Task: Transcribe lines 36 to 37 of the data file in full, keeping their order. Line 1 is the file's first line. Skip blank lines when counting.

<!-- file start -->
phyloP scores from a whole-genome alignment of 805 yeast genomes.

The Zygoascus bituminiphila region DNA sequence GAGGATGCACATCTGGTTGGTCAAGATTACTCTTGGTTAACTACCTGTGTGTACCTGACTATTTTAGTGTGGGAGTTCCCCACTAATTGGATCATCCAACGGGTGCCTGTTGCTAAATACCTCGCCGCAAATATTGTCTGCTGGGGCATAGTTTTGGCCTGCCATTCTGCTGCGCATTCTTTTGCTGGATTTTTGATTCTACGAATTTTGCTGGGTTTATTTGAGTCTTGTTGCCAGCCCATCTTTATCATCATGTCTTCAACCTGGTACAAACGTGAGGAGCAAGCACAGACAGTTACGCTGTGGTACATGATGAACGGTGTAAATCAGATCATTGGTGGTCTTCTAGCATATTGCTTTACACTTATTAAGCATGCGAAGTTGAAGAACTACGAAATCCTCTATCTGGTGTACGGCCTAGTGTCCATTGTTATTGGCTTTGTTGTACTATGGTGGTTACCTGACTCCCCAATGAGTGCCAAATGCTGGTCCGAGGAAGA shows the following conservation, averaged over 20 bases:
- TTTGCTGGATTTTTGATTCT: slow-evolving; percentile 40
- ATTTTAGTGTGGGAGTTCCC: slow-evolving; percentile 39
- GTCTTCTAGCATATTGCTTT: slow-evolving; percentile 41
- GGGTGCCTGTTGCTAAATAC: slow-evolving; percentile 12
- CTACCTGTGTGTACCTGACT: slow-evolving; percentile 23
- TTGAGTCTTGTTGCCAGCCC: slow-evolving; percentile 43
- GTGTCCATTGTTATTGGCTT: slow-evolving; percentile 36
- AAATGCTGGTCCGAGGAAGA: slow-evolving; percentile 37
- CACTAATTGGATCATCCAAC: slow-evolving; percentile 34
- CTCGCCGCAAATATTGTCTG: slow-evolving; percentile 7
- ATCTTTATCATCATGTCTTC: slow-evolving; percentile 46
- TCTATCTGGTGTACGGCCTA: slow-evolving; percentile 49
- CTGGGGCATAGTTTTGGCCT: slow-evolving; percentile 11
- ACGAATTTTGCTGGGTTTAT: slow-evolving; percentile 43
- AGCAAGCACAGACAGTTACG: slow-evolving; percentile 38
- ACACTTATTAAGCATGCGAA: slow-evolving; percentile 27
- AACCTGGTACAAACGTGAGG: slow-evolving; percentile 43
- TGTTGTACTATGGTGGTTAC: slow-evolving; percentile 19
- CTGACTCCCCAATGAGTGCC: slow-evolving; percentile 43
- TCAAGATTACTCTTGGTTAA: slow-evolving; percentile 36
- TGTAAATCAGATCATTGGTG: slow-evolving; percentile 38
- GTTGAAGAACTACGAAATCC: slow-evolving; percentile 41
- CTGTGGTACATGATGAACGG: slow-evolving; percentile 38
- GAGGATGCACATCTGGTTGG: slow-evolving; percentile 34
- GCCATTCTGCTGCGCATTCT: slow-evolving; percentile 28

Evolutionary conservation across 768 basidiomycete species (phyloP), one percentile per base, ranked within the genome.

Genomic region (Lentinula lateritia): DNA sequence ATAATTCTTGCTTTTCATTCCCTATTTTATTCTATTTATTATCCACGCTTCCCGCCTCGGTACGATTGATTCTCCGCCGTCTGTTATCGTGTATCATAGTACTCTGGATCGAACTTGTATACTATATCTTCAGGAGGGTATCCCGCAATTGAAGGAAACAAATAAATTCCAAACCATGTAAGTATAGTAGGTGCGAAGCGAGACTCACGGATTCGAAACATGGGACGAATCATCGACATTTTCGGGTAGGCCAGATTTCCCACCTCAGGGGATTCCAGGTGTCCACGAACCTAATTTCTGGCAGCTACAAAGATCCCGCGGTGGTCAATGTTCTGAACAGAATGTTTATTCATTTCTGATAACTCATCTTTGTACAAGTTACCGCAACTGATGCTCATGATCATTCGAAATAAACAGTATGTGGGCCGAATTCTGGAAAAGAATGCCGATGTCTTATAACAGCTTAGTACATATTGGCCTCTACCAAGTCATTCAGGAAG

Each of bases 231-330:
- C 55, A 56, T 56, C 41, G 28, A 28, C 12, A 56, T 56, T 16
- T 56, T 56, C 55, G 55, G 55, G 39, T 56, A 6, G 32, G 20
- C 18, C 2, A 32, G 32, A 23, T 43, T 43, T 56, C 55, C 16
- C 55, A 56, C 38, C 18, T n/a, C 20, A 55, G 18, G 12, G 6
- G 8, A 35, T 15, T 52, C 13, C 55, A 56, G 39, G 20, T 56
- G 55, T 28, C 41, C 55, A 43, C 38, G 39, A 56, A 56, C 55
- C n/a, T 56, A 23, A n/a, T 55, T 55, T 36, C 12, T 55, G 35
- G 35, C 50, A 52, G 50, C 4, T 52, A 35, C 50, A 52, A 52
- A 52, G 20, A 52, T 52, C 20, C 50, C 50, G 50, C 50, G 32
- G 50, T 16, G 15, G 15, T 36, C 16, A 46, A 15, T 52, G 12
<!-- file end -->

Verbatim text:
- G 55, T 28, C 41, C 55, A 43, C 38, G 39, A 56, A 56, C 55
- C n/a, T 56, A 23, A n/a, T 55, T 55, T 36, C 12, T 55, G 35